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Equity market disconnect — or discounting?

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The views expressed in these posts are those of the authors and are current only through the date stated. These views are subject to change at any time based upon market or other conditions, and Eaton Vance disclaims any responsibility to update such views. These views may not be relied upon as investment advice and, because investment decisions for Eaton Vance are based on many factors, may not be relied upon as an indication of trading intent on behalf of any Eaton Vance fund. The discussion herein is general in nature and is provided for informational purposes only. There is no guarantee as to its accuracy or completeness. Past performance is no guarantee of future results.

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      By Yana S. Barton, CFACo-Director of Growth Equity, Eaton Vance Management and Lewis R. PiantedosiCo-Director of Growth Equity, Eaton Vance Management

      Boston - With equity prices recovering amid persistently negative —at times historically so — macroeconomic indicators, the disconnect has been puzzling. Or perhaps, the rebound has simply served as a reminder that equity markets are a discounting mechanism. If so, we might be able to view the change in equity prices as a time-tested leading gauge of what could await.

      The market has staged a historic comeback, although the S&P 500 Index is still down 7% for the year through May 26, and the average stock continues to lag the broad market by another 7%.

      EQdisconnectexhibit4

      Disconnecting from economic data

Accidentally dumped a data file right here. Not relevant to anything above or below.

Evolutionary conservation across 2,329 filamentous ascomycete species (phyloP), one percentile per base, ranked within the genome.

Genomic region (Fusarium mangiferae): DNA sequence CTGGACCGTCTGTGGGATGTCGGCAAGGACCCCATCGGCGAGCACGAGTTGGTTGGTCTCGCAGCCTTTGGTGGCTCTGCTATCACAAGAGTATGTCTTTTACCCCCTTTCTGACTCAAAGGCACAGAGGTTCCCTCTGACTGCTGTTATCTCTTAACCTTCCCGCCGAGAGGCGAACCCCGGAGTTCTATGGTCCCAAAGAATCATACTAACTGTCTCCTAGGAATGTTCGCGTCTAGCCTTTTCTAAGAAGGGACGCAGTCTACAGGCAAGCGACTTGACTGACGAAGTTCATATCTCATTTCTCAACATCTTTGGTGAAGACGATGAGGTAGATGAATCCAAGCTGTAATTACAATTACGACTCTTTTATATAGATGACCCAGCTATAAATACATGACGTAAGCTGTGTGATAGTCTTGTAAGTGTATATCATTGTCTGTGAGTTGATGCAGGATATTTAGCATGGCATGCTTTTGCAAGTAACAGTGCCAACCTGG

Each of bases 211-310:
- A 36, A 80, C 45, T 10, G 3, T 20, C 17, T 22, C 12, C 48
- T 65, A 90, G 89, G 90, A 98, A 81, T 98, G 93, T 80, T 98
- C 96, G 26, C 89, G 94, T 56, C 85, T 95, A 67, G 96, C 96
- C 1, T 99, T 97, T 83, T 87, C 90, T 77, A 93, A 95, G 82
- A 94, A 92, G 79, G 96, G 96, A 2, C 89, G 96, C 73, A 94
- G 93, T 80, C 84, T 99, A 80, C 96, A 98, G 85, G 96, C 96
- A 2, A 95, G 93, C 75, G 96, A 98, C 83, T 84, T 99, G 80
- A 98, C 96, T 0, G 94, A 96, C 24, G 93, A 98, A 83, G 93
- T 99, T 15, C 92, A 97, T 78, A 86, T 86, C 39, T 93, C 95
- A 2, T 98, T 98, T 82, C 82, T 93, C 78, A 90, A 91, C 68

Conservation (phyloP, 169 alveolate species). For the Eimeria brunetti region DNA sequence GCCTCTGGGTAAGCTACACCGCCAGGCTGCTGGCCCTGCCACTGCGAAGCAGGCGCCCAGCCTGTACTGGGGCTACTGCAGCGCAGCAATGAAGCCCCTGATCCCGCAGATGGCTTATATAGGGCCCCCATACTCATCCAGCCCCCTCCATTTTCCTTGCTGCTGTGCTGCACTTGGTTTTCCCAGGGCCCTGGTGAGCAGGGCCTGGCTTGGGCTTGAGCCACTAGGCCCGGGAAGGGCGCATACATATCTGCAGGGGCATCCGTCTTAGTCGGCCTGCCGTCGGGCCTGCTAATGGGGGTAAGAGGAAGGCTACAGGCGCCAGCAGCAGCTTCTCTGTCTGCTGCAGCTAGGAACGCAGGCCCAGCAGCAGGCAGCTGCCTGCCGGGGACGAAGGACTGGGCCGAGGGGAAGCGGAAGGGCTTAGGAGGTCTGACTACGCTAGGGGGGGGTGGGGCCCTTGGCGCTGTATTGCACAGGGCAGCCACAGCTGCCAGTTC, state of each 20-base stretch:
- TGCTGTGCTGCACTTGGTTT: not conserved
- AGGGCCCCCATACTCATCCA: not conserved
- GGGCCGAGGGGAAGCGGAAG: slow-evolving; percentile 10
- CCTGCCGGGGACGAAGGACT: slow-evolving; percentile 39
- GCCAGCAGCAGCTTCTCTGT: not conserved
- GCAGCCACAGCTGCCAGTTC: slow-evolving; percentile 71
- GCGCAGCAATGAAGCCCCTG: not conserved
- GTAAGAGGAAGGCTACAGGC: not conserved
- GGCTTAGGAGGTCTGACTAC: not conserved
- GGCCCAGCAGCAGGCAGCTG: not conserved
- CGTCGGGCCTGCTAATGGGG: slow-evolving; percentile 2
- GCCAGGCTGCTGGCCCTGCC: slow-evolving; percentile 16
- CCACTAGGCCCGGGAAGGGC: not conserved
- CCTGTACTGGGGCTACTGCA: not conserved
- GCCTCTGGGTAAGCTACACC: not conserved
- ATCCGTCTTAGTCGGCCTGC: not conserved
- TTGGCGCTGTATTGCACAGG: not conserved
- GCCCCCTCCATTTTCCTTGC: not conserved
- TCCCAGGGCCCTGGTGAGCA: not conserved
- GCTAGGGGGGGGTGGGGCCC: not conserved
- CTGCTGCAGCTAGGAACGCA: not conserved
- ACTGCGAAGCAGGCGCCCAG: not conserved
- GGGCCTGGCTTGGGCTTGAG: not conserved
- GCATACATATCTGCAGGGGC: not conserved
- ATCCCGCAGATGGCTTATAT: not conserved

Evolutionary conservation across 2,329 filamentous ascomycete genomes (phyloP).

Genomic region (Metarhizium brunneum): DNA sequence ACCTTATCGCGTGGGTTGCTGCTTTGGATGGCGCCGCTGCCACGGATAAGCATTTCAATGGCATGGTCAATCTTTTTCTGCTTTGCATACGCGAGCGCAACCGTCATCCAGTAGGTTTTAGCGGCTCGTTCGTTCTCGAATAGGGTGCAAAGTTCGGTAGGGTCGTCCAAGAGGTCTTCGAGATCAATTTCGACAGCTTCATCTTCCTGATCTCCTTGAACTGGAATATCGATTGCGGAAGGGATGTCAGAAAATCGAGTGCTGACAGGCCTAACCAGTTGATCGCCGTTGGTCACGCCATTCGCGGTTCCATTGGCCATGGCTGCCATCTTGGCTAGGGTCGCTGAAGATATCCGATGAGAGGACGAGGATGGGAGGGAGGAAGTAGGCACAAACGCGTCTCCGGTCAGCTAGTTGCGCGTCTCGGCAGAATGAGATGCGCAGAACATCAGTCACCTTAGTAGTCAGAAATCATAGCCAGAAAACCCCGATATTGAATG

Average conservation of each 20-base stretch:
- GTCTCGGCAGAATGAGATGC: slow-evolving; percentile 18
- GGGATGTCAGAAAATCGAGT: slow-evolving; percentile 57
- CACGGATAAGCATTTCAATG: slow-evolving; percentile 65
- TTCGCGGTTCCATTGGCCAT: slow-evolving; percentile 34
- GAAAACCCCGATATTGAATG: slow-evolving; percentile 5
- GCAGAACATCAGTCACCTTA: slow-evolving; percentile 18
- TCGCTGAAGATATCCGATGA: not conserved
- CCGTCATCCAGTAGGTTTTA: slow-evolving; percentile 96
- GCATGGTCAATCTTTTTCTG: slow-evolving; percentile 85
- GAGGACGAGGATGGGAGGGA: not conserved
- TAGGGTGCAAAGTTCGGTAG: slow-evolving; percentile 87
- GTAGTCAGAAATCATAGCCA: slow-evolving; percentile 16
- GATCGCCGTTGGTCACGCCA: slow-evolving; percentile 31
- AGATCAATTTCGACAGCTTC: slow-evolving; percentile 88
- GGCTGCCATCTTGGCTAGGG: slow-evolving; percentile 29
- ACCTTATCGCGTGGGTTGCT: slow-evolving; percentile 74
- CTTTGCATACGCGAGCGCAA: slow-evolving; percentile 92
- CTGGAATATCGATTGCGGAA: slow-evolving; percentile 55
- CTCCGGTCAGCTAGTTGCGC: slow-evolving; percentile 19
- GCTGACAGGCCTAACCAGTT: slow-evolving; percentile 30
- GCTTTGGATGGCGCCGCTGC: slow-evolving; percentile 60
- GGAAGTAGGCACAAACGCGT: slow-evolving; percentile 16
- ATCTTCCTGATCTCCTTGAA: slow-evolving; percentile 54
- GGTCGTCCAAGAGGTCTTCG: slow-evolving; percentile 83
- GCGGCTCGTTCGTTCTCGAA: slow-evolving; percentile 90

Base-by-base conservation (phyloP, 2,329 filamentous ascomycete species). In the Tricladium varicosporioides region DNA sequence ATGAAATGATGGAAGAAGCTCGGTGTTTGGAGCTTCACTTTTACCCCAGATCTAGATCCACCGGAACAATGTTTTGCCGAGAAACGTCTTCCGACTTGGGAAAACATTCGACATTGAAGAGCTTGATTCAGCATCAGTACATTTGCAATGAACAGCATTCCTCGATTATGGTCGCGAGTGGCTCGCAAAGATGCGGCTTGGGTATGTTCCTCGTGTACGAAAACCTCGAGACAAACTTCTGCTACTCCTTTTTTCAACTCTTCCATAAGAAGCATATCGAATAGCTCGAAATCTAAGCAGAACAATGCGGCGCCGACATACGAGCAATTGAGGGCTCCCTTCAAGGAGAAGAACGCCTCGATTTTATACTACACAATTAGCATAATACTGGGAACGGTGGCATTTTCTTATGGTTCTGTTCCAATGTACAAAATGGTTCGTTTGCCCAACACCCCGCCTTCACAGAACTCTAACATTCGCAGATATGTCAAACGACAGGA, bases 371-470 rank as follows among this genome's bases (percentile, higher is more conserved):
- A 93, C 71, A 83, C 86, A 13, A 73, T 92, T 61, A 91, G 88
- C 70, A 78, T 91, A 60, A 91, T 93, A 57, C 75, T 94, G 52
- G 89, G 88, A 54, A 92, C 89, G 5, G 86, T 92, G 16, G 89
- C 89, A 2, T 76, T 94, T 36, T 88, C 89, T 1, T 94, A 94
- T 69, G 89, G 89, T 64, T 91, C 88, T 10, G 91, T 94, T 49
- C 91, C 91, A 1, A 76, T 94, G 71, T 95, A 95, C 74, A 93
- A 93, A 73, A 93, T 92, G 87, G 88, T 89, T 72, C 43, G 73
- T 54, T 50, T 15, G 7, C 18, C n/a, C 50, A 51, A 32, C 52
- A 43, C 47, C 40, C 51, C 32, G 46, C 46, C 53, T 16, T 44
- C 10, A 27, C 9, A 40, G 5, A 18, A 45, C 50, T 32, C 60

A summary of recent macro data demonstrates the obvious disconnect between equity market and economic performance. The S&P 500 Index's ascent, albeit from trough levels, has taken place in spite of the worst unemployment since the Great Recession, the biggest drop in the Purchasing Managers' Index (PMI) since the Global Financial Crisis, dismal corporate management confidence, plunging Leading Economic Indicators (LEI) and a declining earnings trend.

      EQdisconnectexhibit1

      Discounting mechanism

      Analysis from Ned Davis Research (NDR) reminds us of two important, somewhat overlooked perspectives: The S&P 500 has risen at a faster pace when the unemployment rate has been high and when earnings expectations have been low.

      EQdisconnectexhibit2

      Over long historical periods since 1948 and 1985, respectively, the S&P 500 has posted a gain around 13% per year when unemployment has exceeded 6% and expected earnings growth has been below 3%. We have observed that much of this has been driven by market's persistent price reset prior to reported economic data.

      EQdisconnectexhibit3

      We suspect that while a vaccine for COVID-19 — a key "all-green" signal — remains elusive, such dispersion in economic data, equity valuations and performance will likely continue.

      Bottom line: In our view, the unevenness of the recovery serves to highlight the upper hand of structural winners — stocks of companies enabling and accelerating the digital adoption of goods and services across consumer, communications, health care and technology sectors. We believe that as long as equity volatility persists, so will the advantage gained by these structural winners.